I have over 20 years experience at a new car dealership. I have sold cars, been in fleet sales, a fleet manager, leasing manager, finance manager, inventory manager, and produced vehicle advertising. In general I would say that a new car dealer is very motivated to get the maximum possible revenue from each customer. (This is also true for most businesses) Dealership management typically adheres to all rules and regulations and will not allow deceptive selling practices. The general problem for the consumer is that they are usually less skilled at the buy/sell process than the dealership staff. The staff does this all day, every day; the customer may buy once every few years. I can’t tell you all that I know on one page. I will try to give you a few tips to help level the playing field.
The first tip is to go slow in the shopping process. The dealer will usually press for a commitment to buy TODAY! Don’t be rushed to buy. There is almost never a great deal today that will be gone tomorrow. First choose the type of vehicle you want, and decide which options you need. Then you can contact multiple dealers for a price quote. It may be better to do this online or by phone. At this time you should find out what factory specials are available. Consider the advantages of a low rate vs. a larger rebate if that is the case. Are you eligible for any special pricing plans such as X or Z plan because of being a close relative of a factory employee or because of the company you work for? After you narrow your choice of dealers, don’t be afraid to play them against each other. Dealers HATE to lose a deal to a competitor and will likely go lower to get the deal.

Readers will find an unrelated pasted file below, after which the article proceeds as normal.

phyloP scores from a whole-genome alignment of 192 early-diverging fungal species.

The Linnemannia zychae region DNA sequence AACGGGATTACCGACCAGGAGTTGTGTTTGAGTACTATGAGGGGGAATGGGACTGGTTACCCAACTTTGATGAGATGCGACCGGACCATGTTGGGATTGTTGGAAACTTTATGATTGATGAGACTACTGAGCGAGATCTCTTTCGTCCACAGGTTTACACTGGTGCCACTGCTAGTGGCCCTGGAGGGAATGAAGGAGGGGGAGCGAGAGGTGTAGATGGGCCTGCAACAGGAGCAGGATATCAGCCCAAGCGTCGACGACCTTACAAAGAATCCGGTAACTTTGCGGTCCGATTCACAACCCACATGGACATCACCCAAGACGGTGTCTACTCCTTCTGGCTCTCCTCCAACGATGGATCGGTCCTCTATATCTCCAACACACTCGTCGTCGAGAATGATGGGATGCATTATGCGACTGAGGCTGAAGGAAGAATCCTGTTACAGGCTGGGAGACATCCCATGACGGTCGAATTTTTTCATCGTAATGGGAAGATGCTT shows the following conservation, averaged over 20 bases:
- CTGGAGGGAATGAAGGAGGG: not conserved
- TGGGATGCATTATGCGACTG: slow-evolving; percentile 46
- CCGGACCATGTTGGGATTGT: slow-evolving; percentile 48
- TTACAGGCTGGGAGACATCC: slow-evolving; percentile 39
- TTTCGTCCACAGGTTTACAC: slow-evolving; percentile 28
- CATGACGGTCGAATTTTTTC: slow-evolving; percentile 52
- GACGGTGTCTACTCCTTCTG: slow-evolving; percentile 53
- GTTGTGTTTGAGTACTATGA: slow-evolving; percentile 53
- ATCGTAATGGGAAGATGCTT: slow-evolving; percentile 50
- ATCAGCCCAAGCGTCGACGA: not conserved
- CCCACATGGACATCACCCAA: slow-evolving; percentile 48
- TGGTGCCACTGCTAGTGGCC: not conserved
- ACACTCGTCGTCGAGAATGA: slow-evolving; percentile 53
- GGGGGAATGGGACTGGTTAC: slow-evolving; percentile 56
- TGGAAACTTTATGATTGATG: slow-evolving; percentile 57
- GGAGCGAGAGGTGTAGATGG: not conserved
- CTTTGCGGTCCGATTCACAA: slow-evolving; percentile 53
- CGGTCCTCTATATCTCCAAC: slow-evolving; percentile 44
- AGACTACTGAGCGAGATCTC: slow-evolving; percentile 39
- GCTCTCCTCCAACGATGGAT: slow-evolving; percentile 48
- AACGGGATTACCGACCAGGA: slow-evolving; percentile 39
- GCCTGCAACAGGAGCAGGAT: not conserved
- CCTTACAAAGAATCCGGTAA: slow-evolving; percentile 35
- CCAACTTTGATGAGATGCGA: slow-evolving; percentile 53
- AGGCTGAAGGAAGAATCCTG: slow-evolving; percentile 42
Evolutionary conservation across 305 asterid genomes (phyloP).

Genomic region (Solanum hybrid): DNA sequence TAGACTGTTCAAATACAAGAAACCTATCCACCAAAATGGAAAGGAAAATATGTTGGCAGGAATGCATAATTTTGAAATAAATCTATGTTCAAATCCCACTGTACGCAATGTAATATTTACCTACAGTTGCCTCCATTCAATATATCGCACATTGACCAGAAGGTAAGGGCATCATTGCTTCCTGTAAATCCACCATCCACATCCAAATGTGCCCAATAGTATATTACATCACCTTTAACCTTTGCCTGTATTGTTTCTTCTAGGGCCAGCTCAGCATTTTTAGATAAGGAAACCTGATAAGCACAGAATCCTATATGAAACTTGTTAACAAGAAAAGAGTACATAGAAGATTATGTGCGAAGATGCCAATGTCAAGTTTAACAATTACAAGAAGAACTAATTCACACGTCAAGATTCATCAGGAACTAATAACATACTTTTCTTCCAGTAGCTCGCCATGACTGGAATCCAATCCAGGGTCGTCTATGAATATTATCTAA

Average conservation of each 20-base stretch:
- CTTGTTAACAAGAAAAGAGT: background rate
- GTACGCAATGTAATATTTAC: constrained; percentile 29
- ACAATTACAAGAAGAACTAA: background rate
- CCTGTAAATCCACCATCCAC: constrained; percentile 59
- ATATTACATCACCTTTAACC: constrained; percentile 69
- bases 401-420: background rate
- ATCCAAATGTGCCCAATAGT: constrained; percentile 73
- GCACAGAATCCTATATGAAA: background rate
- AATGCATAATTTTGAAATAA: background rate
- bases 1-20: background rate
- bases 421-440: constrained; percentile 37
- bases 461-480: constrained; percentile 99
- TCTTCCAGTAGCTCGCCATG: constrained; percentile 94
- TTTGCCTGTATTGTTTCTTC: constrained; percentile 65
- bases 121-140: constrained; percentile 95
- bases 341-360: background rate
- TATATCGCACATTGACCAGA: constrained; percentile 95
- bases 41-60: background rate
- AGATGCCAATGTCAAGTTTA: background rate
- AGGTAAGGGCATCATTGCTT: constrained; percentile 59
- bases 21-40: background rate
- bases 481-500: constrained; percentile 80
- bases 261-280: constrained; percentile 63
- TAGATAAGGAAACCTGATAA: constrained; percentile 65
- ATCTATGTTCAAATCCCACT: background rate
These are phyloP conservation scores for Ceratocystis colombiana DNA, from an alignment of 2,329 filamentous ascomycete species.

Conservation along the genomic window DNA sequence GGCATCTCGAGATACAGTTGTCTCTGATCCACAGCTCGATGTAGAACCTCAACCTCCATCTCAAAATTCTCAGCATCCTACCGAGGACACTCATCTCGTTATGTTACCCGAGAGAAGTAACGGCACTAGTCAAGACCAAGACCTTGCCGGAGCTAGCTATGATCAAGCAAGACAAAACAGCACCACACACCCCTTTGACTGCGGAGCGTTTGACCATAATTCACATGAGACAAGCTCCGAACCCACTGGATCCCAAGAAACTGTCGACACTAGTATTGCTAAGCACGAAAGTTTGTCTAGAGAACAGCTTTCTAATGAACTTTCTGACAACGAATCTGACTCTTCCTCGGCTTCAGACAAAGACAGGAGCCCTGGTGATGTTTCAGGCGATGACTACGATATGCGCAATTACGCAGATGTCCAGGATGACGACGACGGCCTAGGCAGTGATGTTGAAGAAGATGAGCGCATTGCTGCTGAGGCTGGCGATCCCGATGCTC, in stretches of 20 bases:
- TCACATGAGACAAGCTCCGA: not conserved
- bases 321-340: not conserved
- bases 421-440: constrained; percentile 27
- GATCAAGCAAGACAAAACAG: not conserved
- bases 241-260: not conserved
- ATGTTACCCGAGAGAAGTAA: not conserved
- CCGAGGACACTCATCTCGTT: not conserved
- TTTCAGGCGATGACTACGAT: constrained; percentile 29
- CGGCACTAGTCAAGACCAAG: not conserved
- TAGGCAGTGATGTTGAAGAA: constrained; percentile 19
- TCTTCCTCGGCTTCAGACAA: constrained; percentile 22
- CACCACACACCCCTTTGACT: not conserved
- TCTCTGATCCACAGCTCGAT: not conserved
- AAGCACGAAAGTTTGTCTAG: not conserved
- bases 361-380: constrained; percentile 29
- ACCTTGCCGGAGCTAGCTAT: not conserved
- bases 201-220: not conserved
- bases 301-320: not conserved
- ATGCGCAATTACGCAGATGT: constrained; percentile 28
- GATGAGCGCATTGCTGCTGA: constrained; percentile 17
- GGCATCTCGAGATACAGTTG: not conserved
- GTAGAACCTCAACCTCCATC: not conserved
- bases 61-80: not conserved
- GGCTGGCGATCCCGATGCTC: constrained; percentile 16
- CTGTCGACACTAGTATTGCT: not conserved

The second tip is to only buy the car and nothing else from the dealer! Make it very clear that you don’t want, and won’t pay for, paint sealer, fabric protector, service coupon books, paint stripes, alarm system, window tint, life insurance, tire warranty, etc., etc., etc. Any of these things can be gotten later, if you have to have them, at a lower price. If you want an extended warranty, call a few dealers after the purchase and get it at a discounted price. It is common for the finance department to “load the boat” with extras. READ the paper work they present, especially anything with price figures. Tell them to take off any extras and walk if they won’t. (They won’t let you walk too far!)
If you have a trade in, negotiate that separately from the cost of the vehicle. If possible get a bid from a place like CarMax for an indication of your trade-in wholesale value.
Shop for your own financing and only use the dealer arranged financing if they meet or beat what you can get elsewhere.
A typical profit for the dealer can be about $3,000 including the vehicle and financing. On some customers the dealer might make $10,000 or more in profit. If you use these tips you may be able to reduce the dealers profit to a small amount.